Shire Horse Breed
Imagine 15th century England, the setting of England's Hundred Year's War. Mounted knights awaiting battle sat atop towering beast-like horses wearing protective shields and masks, intimidating horseless combatants. The echo of stomping, colossal hooves, charging through a dark forest could make any rival band or enemy tremble with fear. Grimacing in size but not in nature, the Shire horse is one of England's oldest equine breeds that was unmistakably a war horse of the middle-ages, a farmer's right hand in the 18th century and a brew master's loyal carthorse by the 19th century.
Shires have been developing for centuries in England and have been topping the charts for the world's tallest or the world's overall largest horse ever since records have been documented. In the 16th century, King Henry VII had little use, or interest, in short horses and sought to improve the quality of English horses overall. He promoted the development of taller horses by declaring all stallions must be over 15 hands and mares over 13 hands high. Although this may seem easy to surpass for today's modern Shire standards, the breed was still “in the works” and no definable lines were drawn as to what exactly defined a Shire horse. At this time, various draft breeds from mainland Europe crossed the English Channel and were imported by the King and breeders to enhance their draft bloodlines.
It was King William III and wealthy landowners at the end of the 16th century that were most interested in improving England's draft breeds as they struggled to drain the Fens with the draft horses that they had. Flemmish, or large Dutch draft horses (like the Friesian we know today) were introduced, to the draft horse stock of England at this time and greatly improved the strength of their horses and helped them in their efforts to drain the Fens. England's reputation for breeding quality cart and plow horses became well known throughout Europe afterwards and were valued highly when sold and imported.
Shire horses did not have an official registry, or name, until the English Shire Registry was created in 1878. It was at this time that the demand for quality, well-bred and registered imported draft horses to America was at its peak. This set the bar for Shire breeders on both sides of the pond and carefully recorded bloodlines for the official breed from thereon. After the turn of the 20th century, the demand for horses dramatically decreased. The introduction of trains, tractors and automobiles replaced the horse in everyday society and the Shire was not immune to the changes.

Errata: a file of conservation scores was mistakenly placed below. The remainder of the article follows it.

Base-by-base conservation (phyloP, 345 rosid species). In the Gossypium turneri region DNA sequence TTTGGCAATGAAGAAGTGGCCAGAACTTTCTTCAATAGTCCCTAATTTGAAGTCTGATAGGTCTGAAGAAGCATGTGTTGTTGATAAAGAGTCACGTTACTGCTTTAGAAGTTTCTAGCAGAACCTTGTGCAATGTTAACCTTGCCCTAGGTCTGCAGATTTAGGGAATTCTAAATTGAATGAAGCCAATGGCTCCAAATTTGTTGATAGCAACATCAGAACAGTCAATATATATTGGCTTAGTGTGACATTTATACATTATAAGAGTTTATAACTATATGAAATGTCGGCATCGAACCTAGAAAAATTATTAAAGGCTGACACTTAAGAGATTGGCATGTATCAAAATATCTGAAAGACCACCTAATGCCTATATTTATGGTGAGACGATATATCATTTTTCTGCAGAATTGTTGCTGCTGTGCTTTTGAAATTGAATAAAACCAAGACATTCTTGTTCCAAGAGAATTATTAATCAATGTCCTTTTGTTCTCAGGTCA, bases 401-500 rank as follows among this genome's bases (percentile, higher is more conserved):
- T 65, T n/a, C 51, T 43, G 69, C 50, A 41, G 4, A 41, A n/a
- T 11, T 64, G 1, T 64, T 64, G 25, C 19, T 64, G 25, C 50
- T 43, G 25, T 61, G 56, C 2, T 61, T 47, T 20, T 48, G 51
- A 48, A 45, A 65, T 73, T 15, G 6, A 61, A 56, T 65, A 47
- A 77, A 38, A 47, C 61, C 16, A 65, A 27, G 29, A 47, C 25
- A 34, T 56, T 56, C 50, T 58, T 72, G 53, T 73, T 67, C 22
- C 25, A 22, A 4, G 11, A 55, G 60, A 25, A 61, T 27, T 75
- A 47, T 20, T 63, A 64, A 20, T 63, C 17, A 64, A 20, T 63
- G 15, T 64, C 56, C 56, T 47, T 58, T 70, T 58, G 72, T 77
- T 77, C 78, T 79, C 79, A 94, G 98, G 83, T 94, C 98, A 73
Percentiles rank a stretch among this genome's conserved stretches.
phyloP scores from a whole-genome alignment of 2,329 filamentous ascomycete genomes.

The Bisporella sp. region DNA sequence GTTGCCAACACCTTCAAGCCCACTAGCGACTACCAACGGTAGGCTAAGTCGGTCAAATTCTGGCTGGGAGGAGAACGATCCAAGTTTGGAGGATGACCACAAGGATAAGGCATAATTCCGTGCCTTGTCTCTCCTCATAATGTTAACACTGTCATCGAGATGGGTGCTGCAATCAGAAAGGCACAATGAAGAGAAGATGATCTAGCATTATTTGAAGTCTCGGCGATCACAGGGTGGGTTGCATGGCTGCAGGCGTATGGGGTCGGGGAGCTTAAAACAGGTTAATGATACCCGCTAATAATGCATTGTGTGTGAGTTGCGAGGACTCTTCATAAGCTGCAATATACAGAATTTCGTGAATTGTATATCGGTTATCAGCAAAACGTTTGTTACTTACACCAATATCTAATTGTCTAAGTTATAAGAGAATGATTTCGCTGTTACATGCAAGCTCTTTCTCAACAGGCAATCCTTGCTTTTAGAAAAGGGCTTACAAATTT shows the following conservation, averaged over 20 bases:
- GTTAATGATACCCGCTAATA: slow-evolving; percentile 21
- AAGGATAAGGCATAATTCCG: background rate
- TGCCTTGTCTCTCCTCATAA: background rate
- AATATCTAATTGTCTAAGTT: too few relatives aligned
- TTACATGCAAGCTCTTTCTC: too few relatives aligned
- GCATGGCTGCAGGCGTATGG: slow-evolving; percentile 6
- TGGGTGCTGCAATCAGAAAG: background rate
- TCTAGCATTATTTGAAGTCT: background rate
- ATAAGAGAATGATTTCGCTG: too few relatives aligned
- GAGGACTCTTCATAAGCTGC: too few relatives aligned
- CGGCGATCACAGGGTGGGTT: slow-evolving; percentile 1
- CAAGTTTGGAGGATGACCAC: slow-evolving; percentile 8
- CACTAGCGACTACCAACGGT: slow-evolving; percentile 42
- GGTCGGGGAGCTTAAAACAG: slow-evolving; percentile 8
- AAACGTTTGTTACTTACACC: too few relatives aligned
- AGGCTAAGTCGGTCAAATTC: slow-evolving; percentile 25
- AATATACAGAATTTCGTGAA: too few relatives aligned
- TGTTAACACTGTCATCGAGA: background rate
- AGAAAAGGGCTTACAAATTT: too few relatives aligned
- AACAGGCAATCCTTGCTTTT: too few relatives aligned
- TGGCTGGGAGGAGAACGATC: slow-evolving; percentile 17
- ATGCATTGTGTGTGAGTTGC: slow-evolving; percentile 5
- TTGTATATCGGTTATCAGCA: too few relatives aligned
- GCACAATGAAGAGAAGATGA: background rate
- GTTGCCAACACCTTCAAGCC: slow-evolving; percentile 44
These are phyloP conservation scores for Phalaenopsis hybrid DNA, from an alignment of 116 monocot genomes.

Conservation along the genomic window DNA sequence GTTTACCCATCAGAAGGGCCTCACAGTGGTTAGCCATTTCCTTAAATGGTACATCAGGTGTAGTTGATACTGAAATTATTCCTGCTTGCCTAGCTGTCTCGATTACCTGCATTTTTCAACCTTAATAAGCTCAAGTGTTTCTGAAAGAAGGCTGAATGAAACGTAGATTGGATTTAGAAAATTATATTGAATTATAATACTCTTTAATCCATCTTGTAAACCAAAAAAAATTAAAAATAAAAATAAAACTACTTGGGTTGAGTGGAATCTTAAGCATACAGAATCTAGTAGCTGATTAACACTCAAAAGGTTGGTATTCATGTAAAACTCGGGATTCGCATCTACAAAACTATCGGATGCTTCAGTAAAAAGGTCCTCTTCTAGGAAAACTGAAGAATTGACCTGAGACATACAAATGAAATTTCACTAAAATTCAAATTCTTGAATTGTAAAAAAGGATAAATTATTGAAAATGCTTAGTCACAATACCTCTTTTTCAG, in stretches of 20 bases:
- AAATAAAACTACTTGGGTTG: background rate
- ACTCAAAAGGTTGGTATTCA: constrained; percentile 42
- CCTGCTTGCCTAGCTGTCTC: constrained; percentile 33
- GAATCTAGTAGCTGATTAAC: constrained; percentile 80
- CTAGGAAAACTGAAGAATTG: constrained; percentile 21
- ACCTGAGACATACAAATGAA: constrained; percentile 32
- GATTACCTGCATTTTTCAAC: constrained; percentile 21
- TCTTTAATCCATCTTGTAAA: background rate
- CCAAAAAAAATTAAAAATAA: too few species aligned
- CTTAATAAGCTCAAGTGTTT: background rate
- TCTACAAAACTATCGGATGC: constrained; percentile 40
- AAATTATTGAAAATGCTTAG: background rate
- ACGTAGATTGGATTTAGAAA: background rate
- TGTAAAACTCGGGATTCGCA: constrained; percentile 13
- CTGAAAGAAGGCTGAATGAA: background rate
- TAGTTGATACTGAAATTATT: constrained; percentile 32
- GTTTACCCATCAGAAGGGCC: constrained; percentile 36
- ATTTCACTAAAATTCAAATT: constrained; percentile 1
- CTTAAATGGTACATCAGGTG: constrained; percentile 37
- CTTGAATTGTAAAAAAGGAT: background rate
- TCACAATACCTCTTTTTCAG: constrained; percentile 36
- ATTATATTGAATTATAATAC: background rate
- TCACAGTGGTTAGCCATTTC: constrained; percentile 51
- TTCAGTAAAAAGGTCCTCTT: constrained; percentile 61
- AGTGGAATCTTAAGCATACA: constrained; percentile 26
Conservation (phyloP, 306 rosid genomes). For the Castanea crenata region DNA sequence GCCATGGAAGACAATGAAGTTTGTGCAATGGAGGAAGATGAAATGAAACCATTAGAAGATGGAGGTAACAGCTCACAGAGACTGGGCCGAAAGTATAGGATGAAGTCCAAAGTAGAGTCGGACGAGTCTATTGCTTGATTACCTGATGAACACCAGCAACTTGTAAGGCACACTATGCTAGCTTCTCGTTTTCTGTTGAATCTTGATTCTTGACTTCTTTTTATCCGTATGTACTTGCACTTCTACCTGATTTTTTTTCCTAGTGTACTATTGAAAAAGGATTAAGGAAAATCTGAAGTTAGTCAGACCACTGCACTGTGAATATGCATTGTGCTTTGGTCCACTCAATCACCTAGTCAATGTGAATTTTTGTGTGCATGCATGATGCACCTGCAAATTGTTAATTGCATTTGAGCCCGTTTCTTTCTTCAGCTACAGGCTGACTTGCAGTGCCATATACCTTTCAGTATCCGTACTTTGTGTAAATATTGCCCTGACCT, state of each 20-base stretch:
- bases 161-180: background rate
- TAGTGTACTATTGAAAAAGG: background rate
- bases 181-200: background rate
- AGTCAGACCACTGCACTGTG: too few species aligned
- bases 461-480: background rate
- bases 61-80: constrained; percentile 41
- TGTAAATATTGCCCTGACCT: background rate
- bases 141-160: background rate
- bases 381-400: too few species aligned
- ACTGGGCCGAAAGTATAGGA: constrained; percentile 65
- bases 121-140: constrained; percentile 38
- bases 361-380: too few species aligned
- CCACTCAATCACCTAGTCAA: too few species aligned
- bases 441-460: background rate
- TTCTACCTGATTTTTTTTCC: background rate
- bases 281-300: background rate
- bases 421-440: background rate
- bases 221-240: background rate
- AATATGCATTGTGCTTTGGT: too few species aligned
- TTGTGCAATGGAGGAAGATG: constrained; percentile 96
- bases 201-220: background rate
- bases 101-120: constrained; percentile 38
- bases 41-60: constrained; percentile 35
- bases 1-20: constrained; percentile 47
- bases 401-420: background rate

Shires almost ceased to exist in America in the 1950s and 60s but have made a steady comeback through various equine related recreational activities. Shires can be seen in medieval reenactments, carrying jousters through jousting tournaments, pulling brewery carts and wagons in parades or special events and are often seen in equine therapy programs.
The breed reaches 19 hands tall or more, but on average they stand between 17 and 18 hands tall. Their great height is reciprocated in their weight; they are easily 2,000 pounds on average, and can be more! Shires take on many of the standard draft horse characteristics such as having large hooves, heavy muscling and dense, below the knee, leg feathering but there are many ways the Shire stands and shines out of the draft horse crowd. Shires have large, long faces that many times include a blaze, stripe or snip marking. Their legs commonly have white below their knees and hocks. They do not have the broadest body compared to other draft horse breeds but have long, sloping shoulders, a deep but not dense barrel and a short croup. Shire registries allow them to be black, gray, bay, brown or chestnut, although chestnut is not preferred or common and they must stand over 16.2 hands tall.
Shires, like most draft horses are extremely docile in nature. An unruly horse weighing over 2,000 pounds would be dangerous, which caused them to be bred with a kind temperament. Under saddle as a pleasure or hunt horse, or with a cart, Shires are hardworking, sound horses and have adapted to harsh conditions. Besides their big, costly appetite, they are generally easy to take care of and their “gentle giant” attitude is easy to fall in love with.